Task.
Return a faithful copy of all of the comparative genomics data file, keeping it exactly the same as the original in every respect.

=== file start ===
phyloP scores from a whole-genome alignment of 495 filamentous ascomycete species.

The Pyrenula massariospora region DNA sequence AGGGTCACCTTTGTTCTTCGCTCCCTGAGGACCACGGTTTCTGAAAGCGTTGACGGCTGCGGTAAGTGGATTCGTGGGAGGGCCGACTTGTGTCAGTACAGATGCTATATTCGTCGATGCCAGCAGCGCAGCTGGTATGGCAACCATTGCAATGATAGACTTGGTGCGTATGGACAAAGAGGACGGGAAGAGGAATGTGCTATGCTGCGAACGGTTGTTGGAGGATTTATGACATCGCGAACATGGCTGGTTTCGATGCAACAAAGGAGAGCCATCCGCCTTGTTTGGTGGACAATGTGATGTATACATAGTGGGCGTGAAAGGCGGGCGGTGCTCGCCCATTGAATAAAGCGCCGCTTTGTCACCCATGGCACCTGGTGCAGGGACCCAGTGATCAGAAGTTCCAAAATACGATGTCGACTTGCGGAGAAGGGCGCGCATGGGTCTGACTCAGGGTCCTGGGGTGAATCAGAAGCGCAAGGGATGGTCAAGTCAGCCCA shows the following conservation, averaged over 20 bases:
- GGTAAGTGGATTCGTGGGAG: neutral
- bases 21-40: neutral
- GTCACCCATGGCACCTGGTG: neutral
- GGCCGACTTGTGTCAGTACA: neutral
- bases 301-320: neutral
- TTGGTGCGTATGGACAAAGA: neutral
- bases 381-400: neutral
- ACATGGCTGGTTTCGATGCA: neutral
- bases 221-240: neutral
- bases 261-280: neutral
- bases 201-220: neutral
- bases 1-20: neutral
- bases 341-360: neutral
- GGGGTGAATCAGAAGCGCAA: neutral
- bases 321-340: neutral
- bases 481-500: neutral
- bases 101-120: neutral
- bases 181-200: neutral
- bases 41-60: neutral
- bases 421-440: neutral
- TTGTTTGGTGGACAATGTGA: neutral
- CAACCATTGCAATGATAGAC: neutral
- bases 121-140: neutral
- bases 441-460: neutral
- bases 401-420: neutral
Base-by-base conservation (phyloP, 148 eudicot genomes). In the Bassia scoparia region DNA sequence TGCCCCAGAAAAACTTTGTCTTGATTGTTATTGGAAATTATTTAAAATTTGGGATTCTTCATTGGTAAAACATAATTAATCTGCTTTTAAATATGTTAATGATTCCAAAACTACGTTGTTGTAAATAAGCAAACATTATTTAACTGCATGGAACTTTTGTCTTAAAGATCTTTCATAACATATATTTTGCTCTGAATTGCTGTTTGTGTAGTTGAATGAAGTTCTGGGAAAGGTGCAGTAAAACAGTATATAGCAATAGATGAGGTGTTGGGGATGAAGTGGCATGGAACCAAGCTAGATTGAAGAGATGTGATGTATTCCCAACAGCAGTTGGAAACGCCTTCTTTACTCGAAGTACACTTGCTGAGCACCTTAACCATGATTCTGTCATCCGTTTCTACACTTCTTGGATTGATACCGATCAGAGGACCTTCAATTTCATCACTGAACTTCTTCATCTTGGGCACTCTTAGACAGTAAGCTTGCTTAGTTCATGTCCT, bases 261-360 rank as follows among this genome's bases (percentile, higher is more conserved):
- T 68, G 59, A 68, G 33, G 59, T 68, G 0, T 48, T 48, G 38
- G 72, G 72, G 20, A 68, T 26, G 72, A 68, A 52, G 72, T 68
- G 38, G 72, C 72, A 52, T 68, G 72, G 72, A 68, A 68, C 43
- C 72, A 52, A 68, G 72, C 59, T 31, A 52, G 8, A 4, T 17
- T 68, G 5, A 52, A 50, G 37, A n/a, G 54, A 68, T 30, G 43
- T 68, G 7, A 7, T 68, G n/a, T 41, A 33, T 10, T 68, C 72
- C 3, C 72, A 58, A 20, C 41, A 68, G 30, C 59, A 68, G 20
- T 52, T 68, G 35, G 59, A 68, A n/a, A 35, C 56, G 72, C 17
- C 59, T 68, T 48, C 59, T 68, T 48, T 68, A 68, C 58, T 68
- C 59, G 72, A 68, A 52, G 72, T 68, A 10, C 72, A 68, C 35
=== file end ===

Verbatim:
phyloP scores from a whole-genome alignment of 495 filamentous ascomycete species.

The Pyrenula massariospora region DNA sequence AGGGTCACCTTTGTTCTTCGCTCCCTGAGGACCACGGTTTCTGAAAGCGTTGACGGCTGCGGTAAGTGGATTCGTGGGAGGGCCGACTTGTGTCAGTACAGATGCTATATTCGTCGATGCCAGCAGCGCAGCTGGTATGGCAACCATTGCAATGATAGACTTGGTGCGTATGGACAAAGAGGACGGGAAGAGGAATGTGCTATGCTGCGAACGGTTGTTGGAGGATTTATGACATCGCGAACATGGCTGGTTTCGATGCAACAAAGGAGAGCCATCCGCCTTGTTTGGTGGACAATGTGATGTATACATAGTGGGCGTGAAAGGCGGGCGGTGCTCGCCCATTGAATAAAGCGCCGCTTTGTCACCCATGGCACCTGGTGCAGGGACCCAGTGATCAGAAGTTCCAAAATACGATGTCGACTTGCGGAGAAGGGCGCGCATGGGTCTGACTCAGGGTCCTGGGGTGAATCAGAAGCGCAAGGGATGGTCAAGTCAGCCCA shows the following conservation, averaged over 20 bases:
- GGTAAGTGGATTCGTGGGAG: neutral
- bases 21-40: neutral
- GTCACCCATGGCACCTGGTG: neutral
- GGCCGACTTGTGTCAGTACA: neutral
- bases 301-320: neutral
- TTGGTGCGTATGGACAAAGA: neutral
- bases 381-400: neutral
- ACATGGCTGGTTTCGATGCA: neutral
- bases 221-240: neutral
- bases 261-280: neutral
- bases 201-220: neutral
- bases 1-20: neutral
- bases 341-360: neutral
- GGGGTGAATCAGAAGCGCAA: neutral
- bases 321-340: neutral
- bases 481-500: neutral
- bases 101-120: neutral
- bases 181-200: neutral
- bases 41-60: neutral
- bases 421-440: neutral
- TTGTTTGGTGGACAATGTGA: neutral
- CAACCATTGCAATGATAGAC: neutral
- bases 121-140: neutral
- bases 441-460: neutral
- bases 401-420: neutral
Base-by-base conservation (phyloP, 148 eudicot genomes). In the Bassia scoparia region DNA sequence TGCCCCAGAAAAACTTTGTCTTGATTGTTATTGGAAATTATTTAAAATTTGGGATTCTTCATTGGTAAAACATAATTAATCTGCTTTTAAATATGTTAATGATTCCAAAACTACGTTGTTGTAAATAAGCAAACATTATTTAACTGCATGGAACTTTTGTCTTAAAGATCTTTCATAACATATATTTTGCTCTGAATTGCTGTTTGTGTAGTTGAATGAAGTTCTGGGAAAGGTGCAGTAAAACAGTATATAGCAATAGATGAGGTGTTGGGGATGAAGTGGCATGGAACCAAGCTAGATTGAAGAGATGTGATGTATTCCCAACAGCAGTTGGAAACGCCTTCTTTACTCGAAGTACACTTGCTGAGCACCTTAACCATGATTCTGTCATCCGTTTCTACACTTCTTGGATTGATACCGATCAGAGGACCTTCAATTTCATCACTGAACTTCTTCATCTTGGGCACTCTTAGACAGTAAGCTTGCTTAGTTCATGTCCT, bases 261-360 rank as follows among this genome's bases (percentile, higher is more conserved):
- T 68, G 59, A 68, G 33, G 59, T 68, G 0, T 48, T 48, G 38
- G 72, G 72, G 20, A 68, T 26, G 72, A 68, A 52, G 72, T 68
- G 38, G 72, C 72, A 52, T 68, G 72, G 72, A 68, A 68, C 43
- C 72, A 52, A 68, G 72, C 59, T 31, A 52, G 8, A 4, T 17
- T 68, G 5, A 52, A 50, G 37, A n/a, G 54, A 68, T 30, G 43
- T 68, G 7, A 7, T 68, G n/a, T 41, A 33, T 10, T 68, C 72
- C 3, C 72, A 58, A 20, C 41, A 68, G 30, C 59, A 68, G 20
- T 52, T 68, G 35, G 59, A 68, A n/a, A 35, C 56, G 72, C 17
- C 59, T 68, T 48, C 59, T 68, T 48, T 68, A 68, C 58, T 68
- C 59, G 72, A 68, A 52, G 72, T 68, A 10, C 72, A 68, C 35